Willesley, Cranbrook, Kent, an early nineteenth-century house with some even earlier parts, remodelled for the artist John Callcott Horsley in Cranbrook, Kent, in 1864-70, when the architect was not yet established. Source: Horsley, facing p. 340. Converting and enlarging the house for Horsley's use was, in fact, Shaw's first big domestic commission, and the resulting building, which is Grade II* listed, is "one of the earliest examples of the vernacular/Queen Anne revival of which Shaw was later to be the principal exponent" ("Wilsley Hotel, Cranbrook"). Although by the time of listing it had been repurposed as a hotel, it has since been converted back to residential use. This involved splitting it into more manageable, attached homes. Remarkably, despite these changes, it retains many of its original and very distinctive features.
The complex layout of the house/s as seen today.
Among these features, on the exterior, are the tall chimneys, the cupola which is placed on the roof ridge (not centrally — the house is in all respects asymmetrical), the variety of dormers and window-types across the different wings, the tile-hanging and the areas of decorated plasterwork.
Two other (partial) views of the house.
On the left above can be seen one of the tall chimney stacks and a rectangular gable overhanging a high window, perhaps what might be called a "semi-dormer." On the right is a closer view of a larger, stepped gable still carrying Shaw's "delightful design ... of the peacock, and the familiar words, 'Except the Lord build the house, their labour is but lost who build it'" (Horsley 340). The listing text tells us that the eyes in the peacock's display feathers were made of the embedded ends of green bottles. The bottle-end design carries on in the plaster-work strip below it, to the right. It is interesting to see the peacock design, suggesting Japanese influence and later beloved of the Aesthetes, used so early on.
Left: The drawing room. Right: The drawing room fireplace.
Most remarkable of all is the preservation of Shaw's internal features. "When the question of wall-covering came up," says Horsley,
Norman Shaw suggested oak panelling. In these days oak for panelling was not easily come by, to the amount that was necessary for the large living-room, and many Wardour Street shops and kindred places were hunted through in vain. Finally I applied to a tradesman and curio collector in Cranbrook High Street, and I can see his queer old face now as he informed me, with a grin, that he had a whole room-full of well-seasoned oak timber, more than enough for what I wanted.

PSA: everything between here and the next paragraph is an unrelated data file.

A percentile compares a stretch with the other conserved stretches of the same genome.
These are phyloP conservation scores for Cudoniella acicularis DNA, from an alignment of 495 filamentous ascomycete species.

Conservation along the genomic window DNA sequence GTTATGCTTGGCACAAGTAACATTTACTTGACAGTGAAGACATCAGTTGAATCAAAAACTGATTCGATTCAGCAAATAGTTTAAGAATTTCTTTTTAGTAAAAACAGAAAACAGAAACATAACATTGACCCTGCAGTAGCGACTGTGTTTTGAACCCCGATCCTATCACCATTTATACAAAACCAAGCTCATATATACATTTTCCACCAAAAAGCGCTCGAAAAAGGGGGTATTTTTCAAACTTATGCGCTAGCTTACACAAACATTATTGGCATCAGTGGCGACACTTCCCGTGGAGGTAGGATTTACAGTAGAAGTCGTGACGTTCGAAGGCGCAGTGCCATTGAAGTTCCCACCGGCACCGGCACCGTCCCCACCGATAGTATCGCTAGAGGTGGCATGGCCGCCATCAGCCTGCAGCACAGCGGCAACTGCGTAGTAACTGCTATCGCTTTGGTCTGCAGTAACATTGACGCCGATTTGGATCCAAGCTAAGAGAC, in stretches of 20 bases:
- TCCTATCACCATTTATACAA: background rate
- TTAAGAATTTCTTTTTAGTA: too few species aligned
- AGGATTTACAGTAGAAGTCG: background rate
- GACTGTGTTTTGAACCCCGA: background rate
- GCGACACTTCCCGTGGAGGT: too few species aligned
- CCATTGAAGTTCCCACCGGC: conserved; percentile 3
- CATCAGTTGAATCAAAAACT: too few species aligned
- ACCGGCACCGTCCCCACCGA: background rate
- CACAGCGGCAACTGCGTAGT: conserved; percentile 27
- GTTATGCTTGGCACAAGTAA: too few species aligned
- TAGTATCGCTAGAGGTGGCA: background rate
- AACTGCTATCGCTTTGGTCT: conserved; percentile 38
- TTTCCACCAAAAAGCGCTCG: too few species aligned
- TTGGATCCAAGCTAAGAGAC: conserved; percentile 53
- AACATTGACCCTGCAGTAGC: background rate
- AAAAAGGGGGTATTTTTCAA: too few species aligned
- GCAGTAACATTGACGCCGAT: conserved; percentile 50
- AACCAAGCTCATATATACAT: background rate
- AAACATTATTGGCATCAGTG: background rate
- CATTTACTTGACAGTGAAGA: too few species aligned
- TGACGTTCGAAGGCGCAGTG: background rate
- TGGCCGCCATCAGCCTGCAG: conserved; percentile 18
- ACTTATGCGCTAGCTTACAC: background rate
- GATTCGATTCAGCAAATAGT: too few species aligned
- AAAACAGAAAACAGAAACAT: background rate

Then when Shaw suggested stamped leather for a frieze, a happy chance took me through Great Portland Street, and in a shop there I espied a quantity of sixteenth-century stamped leather from an old French chateau, which became mine for nine or ten pounds, there being no demand for it. It was Norman Shaw himself who first drew bold designs on the soft new plaster of the ceiling, and who was delighted to find his ideas ably and conscientiously carried out by the rustic "Men of Kent," the Cranbrook workmen, with a skill and verve that could never have been found in Londoners of the same calling. [340-341]
Also of great interest is the impressive fireplace, with the date 1865 and monogrammed initials either side: JCH for John Callcott Horsley, and RH for Rosamund (Rose) Horsley, his second wife. Again Horsley has a "brief anecdote," explaining that
We had been searching in many places, but without avail, for an old-fashioned iron fire-back, suitable for the deep fireplace with its inglenooks and dogs. One morning, when the workmen were doing some needful repairs in the nursery, I was suddenly summoned. I had just finished setting my palette, and was considerably annoyed at being disturbed at this juncture, contrary to all rules, but I yielded and went up. In taking down the nursery grate the workmen had discovered the very thing I was looking for — a genuine fire-back of a quaint and delightful pattern. [342-43]
This bit of serendipity provided the finishing touch to what is still a dramatic focus for the room.
Horsley had seven children by his second wife, but even so Willesley was a large house, especially considering that the main family home was in Kensington. Costume pictures and portraits were popular, but Horsley was never such a big name as, for example, Millais. He explains in his Recollections that the money for his Cranbrook establishment came from a legacy received by his wife, and that "it was so strictly tied up" that at first they had a battle to use it in this way — but that when they succeeded, they, like many other Victorians, enjoyed the experience of "dabbling in bricks and mortar" (339).
Image download and commentary by Jacqueline Banerjee. The recent photographs have been reproduced by kind permission of estate agents Right Move. You may use the first image without prior permission for any scholarly or educational purpose as long as you (1) credit the source and (2) link your document to this URL in a web document or cite the Victorian Web in a print one.
Horsley, John Callcott. Recollections of a Royal Academician. London: John Murray, 1903. Internet Archive. Contributed by the University of California Libraries. Web. 19 April 2018.
"Four bedroom townhouse for sale." Right Move. Web. 19 April 2018.
Valentine, Helen. "Horsley, John Callcott (1817–1903), painter." Oxford Dictionary of National Biography. Online ed. Web. 19 April 2018.
"Wilsley Hotel, Cranbrook." Historic England. Web. 19 April 2018.
Created 19 April 2018